The challenge of measuring time reaches back to the origins of human consciousness. From a 28-day periodicity of the moon (and human female menstruation), early humans derived the concept of a month divided into four weeks of seven rising and setting suns. From the 365.25-day solar cycle, humans derived the concept of a year. And because 365 is not evenly divisible by 28, early humans were challenged to develop sophisticated astronomy and mathematics in order to construct consistent calendars. Telling time has been a long and important preoccupation. 250 years ago, however, something conceptually profound changed when we began to graphically represent history in fixed timelines.
“The timeline [today] seems among the most inescapable metaphors we have,” write Daniel Rosenberg and Anthony Grafton in their 2010 book Cartographies of Time: A History of the Timeline. “And yet, in its modern from, with a single axis and a regular, measured distribution of dates, it is a relatively recent invention.”
The first fixed-scale historical timeline was deployed in 1769 by Joseph Priestley, the famous scientist and dissenting clergyman, when he published A New Chart of History. Priestley used a consistent timescale moving left to right in unvarying vertical increments to plot out major events and personages of world history as then known to him. A new genre of historical representation was born, which quickly came to dominate human consciousness. Time was now measured and fixed—a linear stream of events running from past to present into an unfolding future. Patterns seemed to emerge. History seemed to push forward through some kind of ordered process.
Today we need logarithmic scales to plot a universal timeline of history. Modern humans go back about 200,000 years and our lineage of hominid ancestors 7 million years further. The Earth’s story extends 4.5 billion years. The universe stretches back some 13.7 billion years. All of Priestley’s New Chart of History up to the present—covering only 5,000 years—would be but a thin line at the end of a mile-long scroll of the new history of the universe.
Logarithmic scales allow us to present data from a wide range of values on a single chart. For instance, the increments might jump from 1 year to 10 years, to 100 years, to 1000 years, and so on, all the way past 10 billion years ago. By using a logarithmic scale, in this case the power of 10, we can reduce the mile-long fold out chart to a more manageable size. It the example here we have traveled 10 billion years (1010) in a scale of only 10 steps.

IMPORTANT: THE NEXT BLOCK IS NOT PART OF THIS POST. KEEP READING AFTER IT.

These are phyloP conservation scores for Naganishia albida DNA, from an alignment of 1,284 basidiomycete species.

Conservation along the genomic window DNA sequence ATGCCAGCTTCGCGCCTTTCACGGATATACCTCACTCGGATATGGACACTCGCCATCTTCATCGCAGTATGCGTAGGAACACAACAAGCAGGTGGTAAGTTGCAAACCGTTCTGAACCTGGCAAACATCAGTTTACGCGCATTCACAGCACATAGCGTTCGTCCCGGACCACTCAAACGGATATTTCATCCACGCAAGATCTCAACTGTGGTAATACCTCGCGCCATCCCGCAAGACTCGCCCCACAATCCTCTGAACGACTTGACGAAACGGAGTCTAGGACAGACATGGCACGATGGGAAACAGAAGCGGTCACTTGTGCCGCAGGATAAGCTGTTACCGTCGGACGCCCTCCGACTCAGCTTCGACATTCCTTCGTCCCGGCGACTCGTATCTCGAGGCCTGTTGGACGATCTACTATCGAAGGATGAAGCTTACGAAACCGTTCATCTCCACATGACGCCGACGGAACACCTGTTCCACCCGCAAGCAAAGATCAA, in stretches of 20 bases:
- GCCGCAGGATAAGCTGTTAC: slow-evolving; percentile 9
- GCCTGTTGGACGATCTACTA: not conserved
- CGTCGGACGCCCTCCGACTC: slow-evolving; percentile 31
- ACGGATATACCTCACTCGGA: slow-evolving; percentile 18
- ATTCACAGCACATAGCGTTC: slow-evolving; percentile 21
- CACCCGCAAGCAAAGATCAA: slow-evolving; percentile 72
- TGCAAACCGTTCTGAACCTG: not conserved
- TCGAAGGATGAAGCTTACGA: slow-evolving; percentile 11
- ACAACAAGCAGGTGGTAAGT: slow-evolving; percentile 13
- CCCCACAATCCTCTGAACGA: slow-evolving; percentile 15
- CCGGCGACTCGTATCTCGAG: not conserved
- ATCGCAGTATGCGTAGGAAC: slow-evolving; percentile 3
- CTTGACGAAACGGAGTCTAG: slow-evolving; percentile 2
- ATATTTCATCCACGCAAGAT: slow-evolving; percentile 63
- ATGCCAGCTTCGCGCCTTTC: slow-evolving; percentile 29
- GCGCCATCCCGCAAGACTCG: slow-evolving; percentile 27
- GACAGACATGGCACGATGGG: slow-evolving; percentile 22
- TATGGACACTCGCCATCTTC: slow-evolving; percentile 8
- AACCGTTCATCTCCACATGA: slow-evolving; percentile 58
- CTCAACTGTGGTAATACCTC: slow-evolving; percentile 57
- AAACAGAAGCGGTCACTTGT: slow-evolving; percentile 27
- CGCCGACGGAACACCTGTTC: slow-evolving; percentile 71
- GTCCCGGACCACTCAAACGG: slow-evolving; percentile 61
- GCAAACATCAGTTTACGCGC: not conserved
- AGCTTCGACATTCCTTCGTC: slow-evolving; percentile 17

A Correlated History of the Universe is the new chart for the new cosmology, and of course, it is organized around a logarithmic timescale. It is the most comprehensive compendium of scientific facts on a single page that I know. It looks like a folded road map and opens to 38 inches high by 28 inches wide. No reason to leave home without one of these maps of time stuffed in your glove compartment or backpack.
A Correlated History of the Universe was created by Paul R. Janke, a software engineer turned autodidact scientist, designer, educator, and founder of Pan Terra, which can be found online as “World Museum of Natural History.” The project’s antiquated website is hardly worthy of its ambitious title, but it is from here that you can buy this outrageously well-designed poster. A Correlated History is really two posters combined front and back which were previously only available for purchase in laminated classroom editions. The stiff laminated posters that were not conducive to space and time travelling. On one side of the fold-up time map is A Correlated History of Matter and on the other side is A Correlated History of Earth.
A Correlated History of Matter documents the evolution of matter in the universe. Organized in three columns, the left column represents the 14 billion year history of the universe in logarithmic scale. The first nanoseconds, seconds, minutes, hours, and millions of years take up three quarters of the vertical scale. Temperature-energy levels of the early universe are also plotted, as are their corresponding intensities in the particle accelerators at CERN, Fermilab, Brookhaven, and Lawrence. From the superhot, superdense plasma of the early universe through the dark ages to the formation of stars and galaxies, it is all there reduced to 38-inch high timeline.
The middle column is not scaled. It begins on the bottom with the fundamental forces—strong, weak, gravitation, and electromagnetic—and the fundamental subatomic particles—quarks, leptons, fermions, and the assorted classes of charms, muons, tau, strange, ups and downs. The periodic table of elements, an emergent threshold of complexity resulting from stellar fusion and supernovae, appears above the fundamental particles. Above that are tables of earth rocks and minerals with interesting photos of crystals and rocks. So the middle column does present an ordered relationship to the emerging complexity of matter, and using the logarithmic timeline on the left, you can see when these new forms of complex matter— from the subatomic to the elements to the complex chemistry of our second- or third-generation solar system—arose in the universe. An hour studying this chart will familiarize one with the major features of the Standard Model in contemporary physics and cosmology.
Two-thirds of the poster is devoted to geology—igneous, metamorphic, sedimentary, and magma—and perhaps not enough is devoted to complex chemistry. Missing also is a logarithmic scale of size from the Plank scale to the background radiation from the Big Bang. And while few would understand its significance, a diagram of the Light Cone of Relativity Theory is also needed as a nod to space-time. Instead, there are a lot of photos of Earth minerals including chemical diagrams of their crystal structures. Curiously, the entire right hand column is devoted to cataloguing meteorites and rocks created during impact events. The impact events turn out to play a prominent role on the other side of the poster.